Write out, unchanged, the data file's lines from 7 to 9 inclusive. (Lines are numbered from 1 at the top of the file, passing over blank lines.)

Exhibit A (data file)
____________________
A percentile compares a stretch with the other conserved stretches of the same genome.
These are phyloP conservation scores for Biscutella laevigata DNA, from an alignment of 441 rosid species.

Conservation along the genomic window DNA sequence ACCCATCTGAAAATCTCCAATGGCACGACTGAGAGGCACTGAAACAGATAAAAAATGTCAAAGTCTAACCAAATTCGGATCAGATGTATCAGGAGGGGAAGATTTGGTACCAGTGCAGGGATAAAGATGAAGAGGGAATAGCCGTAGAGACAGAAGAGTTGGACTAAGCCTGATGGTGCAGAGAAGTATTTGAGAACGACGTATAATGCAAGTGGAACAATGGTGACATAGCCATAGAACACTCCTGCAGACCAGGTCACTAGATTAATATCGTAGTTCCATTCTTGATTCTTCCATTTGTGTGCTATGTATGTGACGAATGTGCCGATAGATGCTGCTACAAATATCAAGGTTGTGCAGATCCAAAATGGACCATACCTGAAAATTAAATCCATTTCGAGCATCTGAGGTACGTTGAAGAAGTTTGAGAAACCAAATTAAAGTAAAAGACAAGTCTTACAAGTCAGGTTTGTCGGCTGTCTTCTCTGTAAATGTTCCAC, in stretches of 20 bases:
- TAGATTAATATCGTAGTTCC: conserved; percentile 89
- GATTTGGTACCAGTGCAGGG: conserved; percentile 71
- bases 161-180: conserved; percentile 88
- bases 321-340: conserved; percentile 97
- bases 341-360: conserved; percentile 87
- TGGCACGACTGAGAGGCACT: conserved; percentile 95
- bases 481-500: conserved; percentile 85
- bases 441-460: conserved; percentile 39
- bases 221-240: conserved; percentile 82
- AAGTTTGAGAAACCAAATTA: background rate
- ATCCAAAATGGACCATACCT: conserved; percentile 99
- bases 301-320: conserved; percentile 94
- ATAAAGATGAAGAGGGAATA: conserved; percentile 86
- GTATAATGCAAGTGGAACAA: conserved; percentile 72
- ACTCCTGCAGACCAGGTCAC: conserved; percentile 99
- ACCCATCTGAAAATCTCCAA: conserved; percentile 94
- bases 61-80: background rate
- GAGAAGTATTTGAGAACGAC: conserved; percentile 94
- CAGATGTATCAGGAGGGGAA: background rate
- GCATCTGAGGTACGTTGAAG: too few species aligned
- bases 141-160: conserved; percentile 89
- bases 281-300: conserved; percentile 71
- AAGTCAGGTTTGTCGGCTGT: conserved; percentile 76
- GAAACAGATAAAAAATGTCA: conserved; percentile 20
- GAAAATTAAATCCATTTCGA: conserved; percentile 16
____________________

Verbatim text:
- bases 321-340: conserved; percentile 97
- bases 341-360: conserved; percentile 87
- TGGCACGACTGAGAGGCACT: conserved; percentile 95